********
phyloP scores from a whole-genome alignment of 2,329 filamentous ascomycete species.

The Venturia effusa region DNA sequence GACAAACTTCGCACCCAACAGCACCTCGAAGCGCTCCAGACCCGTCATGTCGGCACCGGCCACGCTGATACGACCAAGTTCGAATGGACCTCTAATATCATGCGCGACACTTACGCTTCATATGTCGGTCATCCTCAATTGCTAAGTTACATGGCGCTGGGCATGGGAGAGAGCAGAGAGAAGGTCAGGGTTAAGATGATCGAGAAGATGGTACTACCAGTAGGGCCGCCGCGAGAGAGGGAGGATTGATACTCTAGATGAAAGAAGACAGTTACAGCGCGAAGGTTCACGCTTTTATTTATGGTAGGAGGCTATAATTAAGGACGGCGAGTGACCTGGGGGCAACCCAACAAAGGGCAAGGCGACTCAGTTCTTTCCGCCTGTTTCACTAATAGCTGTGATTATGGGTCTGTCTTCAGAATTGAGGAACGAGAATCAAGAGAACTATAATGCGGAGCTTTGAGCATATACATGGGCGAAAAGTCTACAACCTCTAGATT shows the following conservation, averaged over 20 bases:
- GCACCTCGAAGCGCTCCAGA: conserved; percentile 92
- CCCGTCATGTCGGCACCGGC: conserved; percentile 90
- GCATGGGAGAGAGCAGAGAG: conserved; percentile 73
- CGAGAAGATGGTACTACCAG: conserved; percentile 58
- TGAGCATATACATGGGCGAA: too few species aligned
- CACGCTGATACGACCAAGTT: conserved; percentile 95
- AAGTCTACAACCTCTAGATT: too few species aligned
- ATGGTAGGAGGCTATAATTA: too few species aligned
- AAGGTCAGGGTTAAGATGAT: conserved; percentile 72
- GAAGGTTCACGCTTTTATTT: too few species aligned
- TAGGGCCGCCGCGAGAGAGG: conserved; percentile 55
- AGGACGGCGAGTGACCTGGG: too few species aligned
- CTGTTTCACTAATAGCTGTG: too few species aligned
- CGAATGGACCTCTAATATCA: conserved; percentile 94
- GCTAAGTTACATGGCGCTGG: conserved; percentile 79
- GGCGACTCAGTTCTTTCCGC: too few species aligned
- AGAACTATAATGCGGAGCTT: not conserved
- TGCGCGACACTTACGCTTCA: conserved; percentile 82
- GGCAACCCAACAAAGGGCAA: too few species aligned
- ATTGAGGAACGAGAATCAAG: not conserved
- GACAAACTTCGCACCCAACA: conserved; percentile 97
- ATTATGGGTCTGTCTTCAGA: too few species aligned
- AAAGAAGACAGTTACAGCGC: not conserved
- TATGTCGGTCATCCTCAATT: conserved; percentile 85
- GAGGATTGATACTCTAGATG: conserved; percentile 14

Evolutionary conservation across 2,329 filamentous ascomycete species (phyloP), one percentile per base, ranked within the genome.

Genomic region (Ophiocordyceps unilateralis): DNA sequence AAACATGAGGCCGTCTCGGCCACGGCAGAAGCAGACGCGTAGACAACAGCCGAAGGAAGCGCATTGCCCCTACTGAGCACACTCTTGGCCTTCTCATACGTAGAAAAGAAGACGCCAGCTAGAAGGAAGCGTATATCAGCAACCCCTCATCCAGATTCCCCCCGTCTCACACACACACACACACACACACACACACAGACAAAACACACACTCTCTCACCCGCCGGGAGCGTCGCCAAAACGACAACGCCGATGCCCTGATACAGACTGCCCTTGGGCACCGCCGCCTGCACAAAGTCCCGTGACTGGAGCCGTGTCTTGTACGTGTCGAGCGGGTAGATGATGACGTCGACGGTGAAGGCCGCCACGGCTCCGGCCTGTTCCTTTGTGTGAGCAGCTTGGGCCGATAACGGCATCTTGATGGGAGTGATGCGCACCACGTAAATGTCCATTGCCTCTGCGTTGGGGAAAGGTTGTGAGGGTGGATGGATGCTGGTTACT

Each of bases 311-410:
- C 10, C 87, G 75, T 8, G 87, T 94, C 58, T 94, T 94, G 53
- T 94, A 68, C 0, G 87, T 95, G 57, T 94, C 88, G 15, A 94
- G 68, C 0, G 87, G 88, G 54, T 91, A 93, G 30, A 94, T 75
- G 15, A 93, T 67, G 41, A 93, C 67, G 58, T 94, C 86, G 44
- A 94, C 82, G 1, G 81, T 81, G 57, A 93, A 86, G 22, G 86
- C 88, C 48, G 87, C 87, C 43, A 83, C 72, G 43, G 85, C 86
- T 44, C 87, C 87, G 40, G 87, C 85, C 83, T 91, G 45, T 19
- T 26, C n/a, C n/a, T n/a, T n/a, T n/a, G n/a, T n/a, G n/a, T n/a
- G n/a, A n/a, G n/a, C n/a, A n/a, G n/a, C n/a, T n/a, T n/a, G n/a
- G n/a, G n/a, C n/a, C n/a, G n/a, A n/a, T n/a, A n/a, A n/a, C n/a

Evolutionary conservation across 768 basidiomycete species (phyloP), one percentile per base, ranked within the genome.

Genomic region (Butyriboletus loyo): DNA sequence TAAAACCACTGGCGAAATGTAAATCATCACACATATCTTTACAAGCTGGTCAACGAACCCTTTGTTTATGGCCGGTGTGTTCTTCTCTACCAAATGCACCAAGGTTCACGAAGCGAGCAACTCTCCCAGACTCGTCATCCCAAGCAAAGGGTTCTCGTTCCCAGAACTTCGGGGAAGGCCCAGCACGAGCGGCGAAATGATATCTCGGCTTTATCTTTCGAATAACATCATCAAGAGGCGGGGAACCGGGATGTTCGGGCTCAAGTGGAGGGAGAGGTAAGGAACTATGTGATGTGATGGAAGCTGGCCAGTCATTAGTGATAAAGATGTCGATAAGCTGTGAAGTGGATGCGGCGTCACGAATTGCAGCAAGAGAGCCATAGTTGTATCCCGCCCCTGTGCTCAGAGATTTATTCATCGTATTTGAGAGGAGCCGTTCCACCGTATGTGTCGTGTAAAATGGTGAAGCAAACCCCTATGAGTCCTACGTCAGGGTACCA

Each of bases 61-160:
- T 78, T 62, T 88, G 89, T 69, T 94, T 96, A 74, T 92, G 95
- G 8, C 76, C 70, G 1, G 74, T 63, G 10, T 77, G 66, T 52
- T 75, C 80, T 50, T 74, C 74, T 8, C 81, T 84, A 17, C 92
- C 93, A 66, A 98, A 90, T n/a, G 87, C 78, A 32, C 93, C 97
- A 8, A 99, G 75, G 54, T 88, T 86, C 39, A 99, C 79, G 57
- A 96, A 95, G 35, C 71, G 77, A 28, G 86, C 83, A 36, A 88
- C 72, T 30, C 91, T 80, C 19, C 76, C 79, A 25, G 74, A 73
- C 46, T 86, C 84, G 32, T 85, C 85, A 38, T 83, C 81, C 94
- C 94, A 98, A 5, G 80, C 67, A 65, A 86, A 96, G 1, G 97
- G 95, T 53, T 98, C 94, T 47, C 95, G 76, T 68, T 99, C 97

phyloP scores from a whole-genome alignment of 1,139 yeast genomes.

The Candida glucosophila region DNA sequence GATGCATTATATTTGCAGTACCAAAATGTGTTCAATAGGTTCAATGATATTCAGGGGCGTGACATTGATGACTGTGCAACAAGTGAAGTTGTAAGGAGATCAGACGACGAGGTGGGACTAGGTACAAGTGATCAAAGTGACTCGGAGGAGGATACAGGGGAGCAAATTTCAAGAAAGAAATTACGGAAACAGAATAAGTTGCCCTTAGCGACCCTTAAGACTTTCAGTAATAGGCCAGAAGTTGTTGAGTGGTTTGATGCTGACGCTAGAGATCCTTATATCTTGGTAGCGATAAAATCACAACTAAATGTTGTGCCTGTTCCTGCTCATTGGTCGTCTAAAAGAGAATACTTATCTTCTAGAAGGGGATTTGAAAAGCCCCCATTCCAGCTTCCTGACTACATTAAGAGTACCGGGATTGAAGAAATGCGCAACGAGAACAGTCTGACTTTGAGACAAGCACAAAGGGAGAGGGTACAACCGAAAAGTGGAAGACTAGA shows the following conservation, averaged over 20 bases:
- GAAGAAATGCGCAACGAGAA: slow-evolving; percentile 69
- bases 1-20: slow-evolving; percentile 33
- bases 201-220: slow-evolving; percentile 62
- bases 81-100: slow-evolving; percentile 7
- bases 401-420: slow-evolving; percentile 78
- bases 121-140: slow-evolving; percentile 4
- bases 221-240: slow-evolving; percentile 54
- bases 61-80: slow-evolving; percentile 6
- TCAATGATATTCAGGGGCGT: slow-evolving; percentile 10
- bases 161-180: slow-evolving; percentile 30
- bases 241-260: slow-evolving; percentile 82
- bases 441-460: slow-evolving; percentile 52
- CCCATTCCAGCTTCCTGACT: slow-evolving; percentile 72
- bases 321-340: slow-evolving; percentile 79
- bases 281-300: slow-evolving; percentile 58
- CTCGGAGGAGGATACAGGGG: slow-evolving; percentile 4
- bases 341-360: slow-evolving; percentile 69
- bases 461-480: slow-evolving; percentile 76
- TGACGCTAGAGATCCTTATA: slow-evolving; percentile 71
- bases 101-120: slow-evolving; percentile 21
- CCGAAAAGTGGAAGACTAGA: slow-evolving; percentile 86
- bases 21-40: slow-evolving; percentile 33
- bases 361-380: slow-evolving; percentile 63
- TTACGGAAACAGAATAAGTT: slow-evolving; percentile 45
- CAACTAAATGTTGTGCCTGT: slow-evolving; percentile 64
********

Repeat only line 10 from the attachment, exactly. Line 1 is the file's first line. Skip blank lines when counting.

- ATGGTAGGAGGCTATAATTA: too few species aligned